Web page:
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Casey doesn’t have much luck in the dating department, so when her girlfriends ditch their girls only weekend for a couple’s retreat, she’s forced to take desperate measures.
Refusing to be the only single one, she does what any quick-thinking girl would do:
It was almost too easy hiring a stranger to pretend to be her hot, rich, successful boyfriend. What she didn’t plan on was him being hot, successful, and way too much trouble for her liking.
Jim was in a slump in his everyday life. He was bored and needed something to spice up his life. Accepting a gig to play the perfect boy toy was not what he had in mind, but it was too good to turn down.
What he didn’t plan for was the smokin’ little spitfire who hired him. It’s a con, a job, a fraud. But the more she’s in his presence, the more he realizes she may be more than just a ruse.
Three days at a lake house.
Two strangers who cause a lot of mayhem.
One little lie.
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When you’re at the lake, it’s all puppies and daisies.
To the Lake Redstone crew:
What happens at the lake, ends up in a book.
Dreams are awesome.
Especially the one I’m having right now—dirty sex with 1980’s version of Axl Rose, the lead singer of Guns N’ Roses. “Paradise City” is playing in the background while I ride the hell out of him…in my parents’ bedroom, my childhood dog, Muffy, staring at me while a pair of wings unfurl on my back.
What the heck?
Okay, I take that back. Dreams are plain ol’ weird.
The song gets louder, and I begin to lose my focus on the good part. I yell, “Ride ’em, cowboy!” and move faster, because…well, dreams can end at any time. If the only time I get action is while I’m unconscious, I gotta get movin’ with this.
Sadly, the song continues to get louder while the dreamy schlong gets softer.
No, no, no…
I need this! Don’t go away, wet dream! Come back!
The lyrics from Paradise City blares from my phone as my eyes begin to blink awake. My phone continues to ring, and Axl fades out of existence.
Even in my dreams, I can’t keep a guy. I roll over to my phone and see a Facetime call coming through from Poppy. Shoot. What time is it? My bloodshot eyes search out my clock. It’s way past ten in the morning.
With the most dramatic sigh, I reach for my phone and accept the call. I see her smiling face, along with three other of my best girlfriends.
I was supposed to meet them for breakfast to discuss our annual girls’ trip.
“Jesus, you look like hell.” That’s Poppy, my best friend since grade school. The one I had my first tea party with, sleepover, and first real cry over a boy where we spent all night eating ice cream like they do in the movies, only to spend the rest of it vomiting from stomach aches. Typical Poppy, she doesn’t bother to coddle me or my sensitive emotions. Normally I would tell her to buzz off, but I bet looking like hell is putting it nicely.
“Casey, girl, you get yourself into a little bit of some trouble last night?” That’s Katie, third in charge. Katie and I met at a Girl Scout retreat when we were thirteen. Neither of us wanted to be girl scouts, but our moms thought it was our legacy to follow in their footsteps. We ended up ditching our tribe, and a few hops and a skip later, found the pot of gold: the boys’ cabin. The rest is history. “Come on, girl, don’t hold out!” Katie says, popping her bubble gum.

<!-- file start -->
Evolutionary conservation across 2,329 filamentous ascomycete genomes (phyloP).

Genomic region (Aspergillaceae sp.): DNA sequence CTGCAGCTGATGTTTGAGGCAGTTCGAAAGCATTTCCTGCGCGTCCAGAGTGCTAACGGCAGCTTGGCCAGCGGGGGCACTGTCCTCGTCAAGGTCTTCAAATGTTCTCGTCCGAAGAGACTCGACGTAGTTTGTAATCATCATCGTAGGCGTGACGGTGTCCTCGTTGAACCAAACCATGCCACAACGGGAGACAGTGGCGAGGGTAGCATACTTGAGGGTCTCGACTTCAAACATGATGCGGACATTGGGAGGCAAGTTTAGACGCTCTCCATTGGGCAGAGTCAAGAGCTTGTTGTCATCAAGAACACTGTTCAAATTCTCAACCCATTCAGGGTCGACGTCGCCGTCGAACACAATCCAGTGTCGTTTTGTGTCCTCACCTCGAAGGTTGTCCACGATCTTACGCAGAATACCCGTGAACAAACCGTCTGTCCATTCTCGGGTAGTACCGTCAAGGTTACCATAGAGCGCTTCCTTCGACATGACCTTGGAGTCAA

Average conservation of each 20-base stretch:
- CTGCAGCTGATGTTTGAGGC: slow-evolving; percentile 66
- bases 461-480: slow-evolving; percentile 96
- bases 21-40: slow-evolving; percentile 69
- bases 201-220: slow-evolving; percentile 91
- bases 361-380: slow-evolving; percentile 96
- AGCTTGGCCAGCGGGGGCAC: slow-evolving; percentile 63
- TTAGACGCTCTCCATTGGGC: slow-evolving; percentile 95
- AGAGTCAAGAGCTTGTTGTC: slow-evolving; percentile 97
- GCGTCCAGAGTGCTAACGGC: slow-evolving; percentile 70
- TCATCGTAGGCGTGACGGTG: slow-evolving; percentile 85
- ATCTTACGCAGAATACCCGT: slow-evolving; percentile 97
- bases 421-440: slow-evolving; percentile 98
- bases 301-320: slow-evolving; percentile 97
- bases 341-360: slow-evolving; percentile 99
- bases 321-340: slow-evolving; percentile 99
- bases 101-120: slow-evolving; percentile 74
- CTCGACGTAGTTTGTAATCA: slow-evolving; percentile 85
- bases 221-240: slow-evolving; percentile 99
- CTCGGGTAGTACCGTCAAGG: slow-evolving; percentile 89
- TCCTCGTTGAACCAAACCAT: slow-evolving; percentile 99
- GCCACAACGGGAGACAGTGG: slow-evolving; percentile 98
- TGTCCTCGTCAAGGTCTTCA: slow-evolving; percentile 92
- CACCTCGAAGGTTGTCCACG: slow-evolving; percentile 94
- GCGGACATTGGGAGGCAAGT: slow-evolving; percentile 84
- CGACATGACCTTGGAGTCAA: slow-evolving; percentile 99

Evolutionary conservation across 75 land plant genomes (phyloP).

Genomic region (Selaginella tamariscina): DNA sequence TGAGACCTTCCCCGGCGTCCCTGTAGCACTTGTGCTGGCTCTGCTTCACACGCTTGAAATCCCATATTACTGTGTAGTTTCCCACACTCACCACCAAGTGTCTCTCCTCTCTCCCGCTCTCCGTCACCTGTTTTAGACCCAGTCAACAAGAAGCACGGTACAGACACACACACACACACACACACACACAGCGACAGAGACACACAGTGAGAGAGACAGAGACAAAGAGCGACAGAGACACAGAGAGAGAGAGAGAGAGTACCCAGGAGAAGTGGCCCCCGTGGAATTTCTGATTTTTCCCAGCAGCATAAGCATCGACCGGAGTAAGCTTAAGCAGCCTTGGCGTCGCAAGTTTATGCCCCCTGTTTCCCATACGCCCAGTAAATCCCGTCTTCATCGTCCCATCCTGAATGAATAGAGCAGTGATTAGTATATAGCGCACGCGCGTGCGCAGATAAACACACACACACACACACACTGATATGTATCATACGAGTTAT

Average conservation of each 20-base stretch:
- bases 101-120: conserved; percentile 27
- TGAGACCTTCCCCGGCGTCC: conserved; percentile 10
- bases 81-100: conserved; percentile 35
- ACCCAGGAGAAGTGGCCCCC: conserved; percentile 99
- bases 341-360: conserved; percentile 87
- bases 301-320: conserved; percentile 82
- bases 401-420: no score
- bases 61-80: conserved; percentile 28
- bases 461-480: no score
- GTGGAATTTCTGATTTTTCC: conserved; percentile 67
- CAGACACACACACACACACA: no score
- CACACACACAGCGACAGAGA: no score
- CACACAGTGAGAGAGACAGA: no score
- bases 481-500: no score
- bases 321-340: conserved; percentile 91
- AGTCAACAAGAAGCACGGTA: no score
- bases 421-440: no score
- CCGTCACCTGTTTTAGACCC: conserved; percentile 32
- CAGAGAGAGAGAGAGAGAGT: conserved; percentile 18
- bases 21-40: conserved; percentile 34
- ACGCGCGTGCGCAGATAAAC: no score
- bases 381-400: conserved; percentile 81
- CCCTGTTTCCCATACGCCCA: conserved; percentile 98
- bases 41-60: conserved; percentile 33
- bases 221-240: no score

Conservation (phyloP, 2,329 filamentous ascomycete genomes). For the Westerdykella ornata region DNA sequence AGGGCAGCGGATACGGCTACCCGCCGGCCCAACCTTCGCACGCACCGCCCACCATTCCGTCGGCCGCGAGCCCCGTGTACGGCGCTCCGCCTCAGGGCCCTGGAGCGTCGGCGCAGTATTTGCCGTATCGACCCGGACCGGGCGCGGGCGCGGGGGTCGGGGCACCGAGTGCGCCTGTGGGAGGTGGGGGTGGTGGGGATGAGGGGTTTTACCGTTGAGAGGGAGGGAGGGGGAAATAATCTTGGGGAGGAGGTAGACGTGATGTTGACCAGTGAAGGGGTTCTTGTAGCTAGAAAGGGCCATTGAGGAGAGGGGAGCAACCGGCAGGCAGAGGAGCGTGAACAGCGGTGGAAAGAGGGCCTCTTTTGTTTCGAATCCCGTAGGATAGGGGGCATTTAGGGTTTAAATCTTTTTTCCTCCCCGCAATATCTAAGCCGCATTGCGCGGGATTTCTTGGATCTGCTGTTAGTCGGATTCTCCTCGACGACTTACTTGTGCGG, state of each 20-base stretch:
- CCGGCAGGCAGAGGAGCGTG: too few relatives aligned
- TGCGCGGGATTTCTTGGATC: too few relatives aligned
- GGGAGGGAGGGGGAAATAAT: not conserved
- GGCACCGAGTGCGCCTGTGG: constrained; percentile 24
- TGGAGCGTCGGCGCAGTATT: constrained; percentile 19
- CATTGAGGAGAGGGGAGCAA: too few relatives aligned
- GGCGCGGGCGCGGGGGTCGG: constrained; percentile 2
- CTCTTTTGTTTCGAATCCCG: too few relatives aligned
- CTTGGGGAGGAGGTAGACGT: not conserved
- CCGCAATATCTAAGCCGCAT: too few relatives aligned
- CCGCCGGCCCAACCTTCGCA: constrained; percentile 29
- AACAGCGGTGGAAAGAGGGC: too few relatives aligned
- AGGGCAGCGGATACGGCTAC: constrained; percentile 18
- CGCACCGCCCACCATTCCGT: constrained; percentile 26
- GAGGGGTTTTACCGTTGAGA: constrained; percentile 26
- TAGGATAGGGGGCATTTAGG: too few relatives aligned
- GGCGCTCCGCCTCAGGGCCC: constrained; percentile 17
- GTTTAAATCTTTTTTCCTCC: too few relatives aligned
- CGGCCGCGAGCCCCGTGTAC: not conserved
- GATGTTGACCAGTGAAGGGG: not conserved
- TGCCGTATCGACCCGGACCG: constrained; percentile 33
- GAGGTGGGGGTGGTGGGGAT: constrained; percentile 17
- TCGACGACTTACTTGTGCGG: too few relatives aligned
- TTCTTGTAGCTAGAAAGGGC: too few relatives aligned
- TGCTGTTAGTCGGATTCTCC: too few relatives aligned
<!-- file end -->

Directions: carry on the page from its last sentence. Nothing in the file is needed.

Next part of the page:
A little bit of trouble would probably be an understatement of what I accidently got myself into last night. And I say accidently, because no one actually plans to go out and get so drunk they end up at a strip club with a random guy, getting a massage from a stripper and the random guy. The déjà vu where I promised myself I’d never drink again is hitting real strong right now. “Let’s just say I let Jesus take the wheel and he definitely crashed and burned.”
Poppy rolls her eyes, while Katie laughs hysterically. We’re exactly the same. Or should I say used to be—until Katie got married and knocked up. Now, she’s all strapped down by kids, being a second-grade teacher to even more kids, and expects me to be disaster enough for us both. Tough shoes to fill.
“Oh, girl, start talking. I want every single detail.” Last, but not least, that’s June. The innocent—the friend who married right out of college and started changing diapers and planning dinner menus fresh off the alter.
“No can do, my little June-Bug,” I say, scraping some dry drool off my cheek. “I’d have to remember the night to tell.” Not that I don’t remember taking body shots off the stripper, or offering my random date a lap dance, but I’m still trying to forget the whole barfing and slipping off the stage part.
Poppy straightens in her chair and leans forward, taking up most of the screen. “Well, hangover or not, it’s time for us to plan our annual trip.”
Yeah it is! I love these trips. Every year, we pick one weekend out of our busy lives and get together for three whole days of fun and destruction. When I say busy, though, I’m clearly not referring to my own. Out of the four of us, I pulled the short straw. You know, the girlfriend who isn’t married with kids and can’t hold down a man or a job to save her life. That’s me. Casey Kasem—not the reincarnated radio jockey, to be clear. My parents didn’t think about the lifelong jokes they were opening up for people before they wrote on my birth certificate. Thanks, Mom and Dad.